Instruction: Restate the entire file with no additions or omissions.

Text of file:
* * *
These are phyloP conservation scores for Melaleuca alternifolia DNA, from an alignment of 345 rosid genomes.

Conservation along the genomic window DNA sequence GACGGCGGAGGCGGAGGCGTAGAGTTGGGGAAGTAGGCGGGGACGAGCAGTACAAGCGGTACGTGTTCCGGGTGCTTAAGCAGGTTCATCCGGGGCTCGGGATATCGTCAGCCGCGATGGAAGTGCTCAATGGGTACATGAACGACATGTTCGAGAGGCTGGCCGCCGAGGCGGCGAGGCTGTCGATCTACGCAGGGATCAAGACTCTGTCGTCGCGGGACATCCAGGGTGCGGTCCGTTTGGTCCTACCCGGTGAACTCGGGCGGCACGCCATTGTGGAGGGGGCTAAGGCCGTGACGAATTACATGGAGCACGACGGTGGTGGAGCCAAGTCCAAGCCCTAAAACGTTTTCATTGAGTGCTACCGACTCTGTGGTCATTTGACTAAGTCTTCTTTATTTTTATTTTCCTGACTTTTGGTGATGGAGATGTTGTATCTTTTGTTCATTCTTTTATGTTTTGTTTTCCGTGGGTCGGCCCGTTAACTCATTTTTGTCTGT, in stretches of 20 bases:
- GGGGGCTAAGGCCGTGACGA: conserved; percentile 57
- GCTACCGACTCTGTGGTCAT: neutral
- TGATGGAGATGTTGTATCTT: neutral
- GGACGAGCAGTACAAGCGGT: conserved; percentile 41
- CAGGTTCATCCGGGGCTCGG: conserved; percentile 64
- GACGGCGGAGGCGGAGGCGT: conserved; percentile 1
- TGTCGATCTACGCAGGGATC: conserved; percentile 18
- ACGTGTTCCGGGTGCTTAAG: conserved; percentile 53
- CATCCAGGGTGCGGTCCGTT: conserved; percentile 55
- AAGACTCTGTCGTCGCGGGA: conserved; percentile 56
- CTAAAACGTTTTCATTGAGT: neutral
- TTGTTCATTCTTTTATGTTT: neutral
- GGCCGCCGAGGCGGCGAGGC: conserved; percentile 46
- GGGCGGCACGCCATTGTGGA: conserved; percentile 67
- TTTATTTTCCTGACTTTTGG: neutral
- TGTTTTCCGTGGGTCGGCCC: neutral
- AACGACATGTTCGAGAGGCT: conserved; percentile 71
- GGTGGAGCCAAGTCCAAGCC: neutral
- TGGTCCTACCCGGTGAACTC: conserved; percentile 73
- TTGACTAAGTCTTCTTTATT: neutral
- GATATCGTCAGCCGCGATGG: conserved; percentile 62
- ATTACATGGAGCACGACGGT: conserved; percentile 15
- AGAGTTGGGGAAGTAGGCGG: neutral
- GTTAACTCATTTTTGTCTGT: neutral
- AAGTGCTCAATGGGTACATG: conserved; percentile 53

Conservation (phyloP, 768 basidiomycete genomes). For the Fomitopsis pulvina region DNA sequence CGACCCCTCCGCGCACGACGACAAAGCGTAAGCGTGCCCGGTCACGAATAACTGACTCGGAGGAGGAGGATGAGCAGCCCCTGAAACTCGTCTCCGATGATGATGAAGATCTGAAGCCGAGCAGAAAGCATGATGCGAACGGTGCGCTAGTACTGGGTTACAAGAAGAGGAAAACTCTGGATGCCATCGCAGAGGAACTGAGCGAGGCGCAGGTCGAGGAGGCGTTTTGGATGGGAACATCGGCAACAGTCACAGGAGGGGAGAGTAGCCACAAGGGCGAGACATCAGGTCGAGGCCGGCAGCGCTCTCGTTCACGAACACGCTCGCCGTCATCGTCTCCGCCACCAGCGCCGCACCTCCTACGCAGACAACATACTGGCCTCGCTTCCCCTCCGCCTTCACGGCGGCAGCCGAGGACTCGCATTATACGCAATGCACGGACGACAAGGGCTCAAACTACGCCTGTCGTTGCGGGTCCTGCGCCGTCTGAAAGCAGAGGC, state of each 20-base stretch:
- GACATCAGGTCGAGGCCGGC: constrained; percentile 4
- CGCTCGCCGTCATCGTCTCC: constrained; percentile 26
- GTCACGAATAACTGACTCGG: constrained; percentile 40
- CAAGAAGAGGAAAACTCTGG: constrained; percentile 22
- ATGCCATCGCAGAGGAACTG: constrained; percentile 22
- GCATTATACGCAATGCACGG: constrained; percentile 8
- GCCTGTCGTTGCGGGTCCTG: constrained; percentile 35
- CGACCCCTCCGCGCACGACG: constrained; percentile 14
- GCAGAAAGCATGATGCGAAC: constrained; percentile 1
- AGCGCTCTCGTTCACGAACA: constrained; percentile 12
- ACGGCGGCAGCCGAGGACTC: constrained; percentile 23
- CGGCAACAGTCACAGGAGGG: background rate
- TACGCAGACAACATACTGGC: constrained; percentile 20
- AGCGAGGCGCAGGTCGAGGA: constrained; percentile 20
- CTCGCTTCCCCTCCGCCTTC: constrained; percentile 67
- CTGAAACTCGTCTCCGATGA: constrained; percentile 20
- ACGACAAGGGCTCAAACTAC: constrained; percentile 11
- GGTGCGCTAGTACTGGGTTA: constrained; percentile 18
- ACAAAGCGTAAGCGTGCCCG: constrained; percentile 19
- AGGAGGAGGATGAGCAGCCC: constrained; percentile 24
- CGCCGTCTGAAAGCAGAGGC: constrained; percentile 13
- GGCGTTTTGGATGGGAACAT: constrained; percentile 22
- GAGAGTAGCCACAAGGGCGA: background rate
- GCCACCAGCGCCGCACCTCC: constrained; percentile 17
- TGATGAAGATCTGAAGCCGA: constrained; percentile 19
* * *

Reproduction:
These are phyloP conservation scores for Melaleuca alternifolia DNA, from an alignment of 345 rosid genomes.

Conservation along the genomic window DNA sequence GACGGCGGAGGCGGAGGCGTAGAGTTGGGGAAGTAGGCGGGGACGAGCAGTACAAGCGGTACGTGTTCCGGGTGCTTAAGCAGGTTCATCCGGGGCTCGGGATATCGTCAGCCGCGATGGAAGTGCTCAATGGGTACATGAACGACATGTTCGAGAGGCTGGCCGCCGAGGCGGCGAGGCTGTCGATCTACGCAGGGATCAAGACTCTGTCGTCGCGGGACATCCAGGGTGCGGTCCGTTTGGTCCTACCCGGTGAACTCGGGCGGCACGCCATTGTGGAGGGGGCTAAGGCCGTGACGAATTACATGGAGCACGACGGTGGTGGAGCCAAGTCCAAGCCCTAAAACGTTTTCATTGAGTGCTACCGACTCTGTGGTCATTTGACTAAGTCTTCTTTATTTTTATTTTCCTGACTTTTGGTGATGGAGATGTTGTATCTTTTGTTCATTCTTTTATGTTTTGTTTTCCGTGGGTCGGCCCGTTAACTCATTTTTGTCTGT, in stretches of 20 bases:
- GGGGGCTAAGGCCGTGACGA: conserved; percentile 57
- GCTACCGACTCTGTGGTCAT: neutral
- TGATGGAGATGTTGTATCTT: neutral
- GGACGAGCAGTACAAGCGGT: conserved; percentile 41
- CAGGTTCATCCGGGGCTCGG: conserved; percentile 64
- GACGGCGGAGGCGGAGGCGT: conserved; percentile 1
- TGTCGATCTACGCAGGGATC: conserved; percentile 18
- ACGTGTTCCGGGTGCTTAAG: conserved; percentile 53
- CATCCAGGGTGCGGTCCGTT: conserved; percentile 55
- AAGACTCTGTCGTCGCGGGA: conserved; percentile 56
- CTAAAACGTTTTCATTGAGT: neutral
- TTGTTCATTCTTTTATGTTT: neutral
- GGCCGCCGAGGCGGCGAGGC: conserved; percentile 46
- GGGCGGCACGCCATTGTGGA: conserved; percentile 67
- TTTATTTTCCTGACTTTTGG: neutral
- TGTTTTCCGTGGGTCGGCCC: neutral
- AACGACATGTTCGAGAGGCT: conserved; percentile 71
- GGTGGAGCCAAGTCCAAGCC: neutral
- TGGTCCTACCCGGTGAACTC: conserved; percentile 73
- TTGACTAAGTCTTCTTTATT: neutral
- GATATCGTCAGCCGCGATGG: conserved; percentile 62
- ATTACATGGAGCACGACGGT: conserved; percentile 15
- AGAGTTGGGGAAGTAGGCGG: neutral
- GTTAACTCATTTTTGTCTGT: neutral
- AAGTGCTCAATGGGTACATG: conserved; percentile 53

Conservation (phyloP, 768 basidiomycete genomes). For the Fomitopsis pulvina region DNA sequence CGACCCCTCCGCGCACGACGACAAAGCGTAAGCGTGCCCGGTCACGAATAACTGACTCGGAGGAGGAGGATGAGCAGCCCCTGAAACTCGTCTCCGATGATGATGAAGATCTGAAGCCGAGCAGAAAGCATGATGCGAACGGTGCGCTAGTACTGGGTTACAAGAAGAGGAAAACTCTGGATGCCATCGCAGAGGAACTGAGCGAGGCGCAGGTCGAGGAGGCGTTTTGGATGGGAACATCGGCAACAGTCACAGGAGGGGAGAGTAGCCACAAGGGCGAGACATCAGGTCGAGGCCGGCAGCGCTCTCGTTCACGAACACGCTCGCCGTCATCGTCTCCGCCACCAGCGCCGCACCTCCTACGCAGACAACATACTGGCCTCGCTTCCCCTCCGCCTTCACGGCGGCAGCCGAGGACTCGCATTATACGCAATGCACGGACGACAAGGGCTCAAACTACGCCTGTCGTTGCGGGTCCTGCGCCGTCTGAAAGCAGAGGC, state of each 20-base stretch:
- GACATCAGGTCGAGGCCGGC: constrained; percentile 4
- CGCTCGCCGTCATCGTCTCC: constrained; percentile 26
- GTCACGAATAACTGACTCGG: constrained; percentile 40
- CAAGAAGAGGAAAACTCTGG: constrained; percentile 22
- ATGCCATCGCAGAGGAACTG: constrained; percentile 22
- GCATTATACGCAATGCACGG: constrained; percentile 8
- GCCTGTCGTTGCGGGTCCTG: constrained; percentile 35
- CGACCCCTCCGCGCACGACG: constrained; percentile 14
- GCAGAAAGCATGATGCGAAC: constrained; percentile 1
- AGCGCTCTCGTTCACGAACA: constrained; percentile 12
- ACGGCGGCAGCCGAGGACTC: constrained; percentile 23
- CGGCAACAGTCACAGGAGGG: background rate
- TACGCAGACAACATACTGGC: constrained; percentile 20
- AGCGAGGCGCAGGTCGAGGA: constrained; percentile 20
- CTCGCTTCCCCTCCGCCTTC: constrained; percentile 67
- CTGAAACTCGTCTCCGATGA: constrained; percentile 20
- ACGACAAGGGCTCAAACTAC: constrained; percentile 11
- GGTGCGCTAGTACTGGGTTA: constrained; percentile 18
- ACAAAGCGTAAGCGTGCCCG: constrained; percentile 19
- AGGAGGAGGATGAGCAGCCC: constrained; percentile 24
- CGCCGTCTGAAAGCAGAGGC: constrained; percentile 13
- GGCGTTTTGGATGGGAACAT: constrained; percentile 22
- GAGAGTAGCCACAAGGGCGA: background rate
- GCCACCAGCGCCGCACCTCC: constrained; percentile 17
- TGATGAAGATCTGAAGCCGA: constrained; percentile 19